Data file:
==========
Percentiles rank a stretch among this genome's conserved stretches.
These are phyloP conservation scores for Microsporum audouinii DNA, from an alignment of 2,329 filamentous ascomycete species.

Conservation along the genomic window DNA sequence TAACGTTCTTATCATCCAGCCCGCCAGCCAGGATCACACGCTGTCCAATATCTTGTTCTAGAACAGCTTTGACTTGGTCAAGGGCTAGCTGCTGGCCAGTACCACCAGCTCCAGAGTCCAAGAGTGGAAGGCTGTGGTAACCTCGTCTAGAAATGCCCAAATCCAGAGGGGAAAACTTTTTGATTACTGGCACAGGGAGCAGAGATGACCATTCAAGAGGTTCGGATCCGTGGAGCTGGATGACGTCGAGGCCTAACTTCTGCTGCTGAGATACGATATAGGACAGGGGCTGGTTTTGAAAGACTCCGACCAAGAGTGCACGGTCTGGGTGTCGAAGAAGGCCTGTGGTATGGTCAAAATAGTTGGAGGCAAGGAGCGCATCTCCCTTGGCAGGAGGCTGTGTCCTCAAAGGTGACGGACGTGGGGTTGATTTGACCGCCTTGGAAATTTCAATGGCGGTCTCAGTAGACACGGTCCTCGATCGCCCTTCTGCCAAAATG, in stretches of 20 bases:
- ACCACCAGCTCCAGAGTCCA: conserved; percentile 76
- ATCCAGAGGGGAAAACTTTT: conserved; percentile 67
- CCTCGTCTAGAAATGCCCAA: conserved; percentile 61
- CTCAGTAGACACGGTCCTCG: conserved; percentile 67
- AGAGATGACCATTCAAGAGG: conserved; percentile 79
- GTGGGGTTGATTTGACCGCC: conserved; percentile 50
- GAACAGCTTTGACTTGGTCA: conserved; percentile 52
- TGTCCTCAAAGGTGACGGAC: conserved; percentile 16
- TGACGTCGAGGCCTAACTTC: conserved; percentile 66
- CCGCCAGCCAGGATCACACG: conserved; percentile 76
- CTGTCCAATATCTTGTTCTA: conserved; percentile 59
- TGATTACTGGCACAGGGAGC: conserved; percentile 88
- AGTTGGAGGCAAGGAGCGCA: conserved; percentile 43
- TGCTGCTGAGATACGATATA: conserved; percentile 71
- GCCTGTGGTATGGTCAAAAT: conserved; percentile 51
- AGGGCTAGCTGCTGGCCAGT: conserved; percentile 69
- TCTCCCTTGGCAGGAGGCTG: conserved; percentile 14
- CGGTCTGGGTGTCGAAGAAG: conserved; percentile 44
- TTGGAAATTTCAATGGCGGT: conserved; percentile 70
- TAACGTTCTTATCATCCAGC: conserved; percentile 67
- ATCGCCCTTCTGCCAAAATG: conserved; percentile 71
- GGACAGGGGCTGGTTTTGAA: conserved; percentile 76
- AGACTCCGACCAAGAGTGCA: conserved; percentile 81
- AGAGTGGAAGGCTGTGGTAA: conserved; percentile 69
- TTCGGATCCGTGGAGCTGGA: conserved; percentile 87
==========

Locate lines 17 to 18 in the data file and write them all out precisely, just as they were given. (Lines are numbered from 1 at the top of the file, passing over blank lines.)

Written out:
- TGCTGCTGAGATACGATATA: conserved; percentile 71
- GCCTGTGGTATGGTCAAAAT: conserved; percentile 51